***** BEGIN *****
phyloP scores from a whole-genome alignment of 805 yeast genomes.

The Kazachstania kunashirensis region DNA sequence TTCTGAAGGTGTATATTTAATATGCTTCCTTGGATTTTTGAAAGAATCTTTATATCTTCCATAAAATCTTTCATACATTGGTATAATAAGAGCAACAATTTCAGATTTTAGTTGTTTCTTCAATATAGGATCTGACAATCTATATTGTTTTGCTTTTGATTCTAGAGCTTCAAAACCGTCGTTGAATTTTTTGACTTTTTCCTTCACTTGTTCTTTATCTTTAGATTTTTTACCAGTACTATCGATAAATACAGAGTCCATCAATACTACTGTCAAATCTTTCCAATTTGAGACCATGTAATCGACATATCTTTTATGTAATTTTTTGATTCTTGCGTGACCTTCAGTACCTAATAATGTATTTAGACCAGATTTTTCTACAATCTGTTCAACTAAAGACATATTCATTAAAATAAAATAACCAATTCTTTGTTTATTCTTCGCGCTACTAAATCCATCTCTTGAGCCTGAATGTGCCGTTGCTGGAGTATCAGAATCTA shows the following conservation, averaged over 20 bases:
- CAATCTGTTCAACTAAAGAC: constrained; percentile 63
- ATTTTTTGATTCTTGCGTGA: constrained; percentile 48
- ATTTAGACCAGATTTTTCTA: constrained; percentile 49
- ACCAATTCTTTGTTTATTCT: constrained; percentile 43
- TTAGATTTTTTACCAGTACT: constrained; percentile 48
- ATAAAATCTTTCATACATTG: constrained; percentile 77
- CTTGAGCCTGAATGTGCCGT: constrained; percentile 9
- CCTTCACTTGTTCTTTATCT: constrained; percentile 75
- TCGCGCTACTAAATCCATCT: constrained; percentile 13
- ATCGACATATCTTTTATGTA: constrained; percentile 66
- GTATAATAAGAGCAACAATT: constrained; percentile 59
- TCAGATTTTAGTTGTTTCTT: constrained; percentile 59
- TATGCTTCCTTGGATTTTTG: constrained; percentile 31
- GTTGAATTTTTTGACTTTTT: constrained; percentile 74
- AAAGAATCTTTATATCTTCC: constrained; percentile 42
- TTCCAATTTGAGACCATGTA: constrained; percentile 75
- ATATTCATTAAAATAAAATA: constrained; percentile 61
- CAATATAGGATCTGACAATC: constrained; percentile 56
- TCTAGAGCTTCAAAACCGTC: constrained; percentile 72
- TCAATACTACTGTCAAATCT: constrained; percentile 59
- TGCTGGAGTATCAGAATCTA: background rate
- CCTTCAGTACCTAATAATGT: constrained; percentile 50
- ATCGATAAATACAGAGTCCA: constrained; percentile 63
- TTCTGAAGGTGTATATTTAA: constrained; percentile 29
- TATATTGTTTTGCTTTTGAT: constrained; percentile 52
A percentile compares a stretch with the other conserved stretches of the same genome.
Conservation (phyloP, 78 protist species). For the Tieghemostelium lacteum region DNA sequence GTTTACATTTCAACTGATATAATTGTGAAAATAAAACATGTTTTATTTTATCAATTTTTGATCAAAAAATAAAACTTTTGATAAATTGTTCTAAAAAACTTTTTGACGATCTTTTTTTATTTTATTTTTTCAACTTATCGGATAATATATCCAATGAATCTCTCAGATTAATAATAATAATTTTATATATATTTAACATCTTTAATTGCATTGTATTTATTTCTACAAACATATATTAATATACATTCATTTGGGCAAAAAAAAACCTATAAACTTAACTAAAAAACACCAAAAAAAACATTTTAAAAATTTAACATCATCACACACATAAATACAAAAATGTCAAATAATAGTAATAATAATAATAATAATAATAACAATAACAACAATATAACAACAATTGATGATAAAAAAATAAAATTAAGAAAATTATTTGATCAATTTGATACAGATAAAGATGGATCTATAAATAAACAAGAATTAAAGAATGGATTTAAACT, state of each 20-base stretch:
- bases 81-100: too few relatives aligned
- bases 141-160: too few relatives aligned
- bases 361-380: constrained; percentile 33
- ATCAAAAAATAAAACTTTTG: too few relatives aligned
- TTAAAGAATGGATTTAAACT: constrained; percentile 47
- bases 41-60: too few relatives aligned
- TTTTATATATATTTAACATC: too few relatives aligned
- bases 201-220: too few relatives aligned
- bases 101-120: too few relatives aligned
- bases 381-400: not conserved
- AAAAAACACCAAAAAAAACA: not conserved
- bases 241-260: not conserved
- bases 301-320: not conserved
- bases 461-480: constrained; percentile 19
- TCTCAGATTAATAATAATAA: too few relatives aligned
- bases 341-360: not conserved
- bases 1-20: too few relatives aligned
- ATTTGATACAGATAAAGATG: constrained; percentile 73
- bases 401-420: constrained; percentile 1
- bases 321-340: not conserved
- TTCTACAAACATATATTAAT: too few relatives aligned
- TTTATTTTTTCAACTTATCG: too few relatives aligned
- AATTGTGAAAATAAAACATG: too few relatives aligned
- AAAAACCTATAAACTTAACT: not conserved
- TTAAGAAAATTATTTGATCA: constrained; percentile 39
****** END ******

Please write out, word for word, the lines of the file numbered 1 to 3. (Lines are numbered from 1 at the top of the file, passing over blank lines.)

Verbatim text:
phyloP scores from a whole-genome alignment of 805 yeast genomes.

The Kazachstania kunashirensis region DNA sequence TTCTGAAGGTGTATATTTAATATGCTTCCTTGGATTTTTGAAAGAATCTTTATATCTTCCATAAAATCTTTCATACATTGGTATAATAAGAGCAACAATTTCAGATTTTAGTTGTTTCTTCAATATAGGATCTGACAATCTATATTGTTTTGCTTTTGATTCTAGAGCTTCAAAACCGTCGTTGAATTTTTTGACTTTTTCCTTCACTTGTTCTTTATCTTTAGATTTTTTACCAGTACTATCGATAAATACAGAGTCCATCAATACTACTGTCAAATCTTTCCAATTTGAGACCATGTAATCGACATATCTTTTATGTAATTTTTTGATTCTTGCGTGACCTTCAGTACCTAATAATGTATTTAGACCAGATTTTTCTACAATCTGTTCAACTAAAGACATATTCATTAAAATAAAATAACCAATTCTTTGTTTATTCTTCGCGCTACTAAATCCATCTCTTGAGCCTGAATGTGCCGTTGCTGGAGTATCAGAATCTA shows the following conservation, averaged over 20 bases:
- CAATCTGTTCAACTAAAGAC: constrained; percentile 63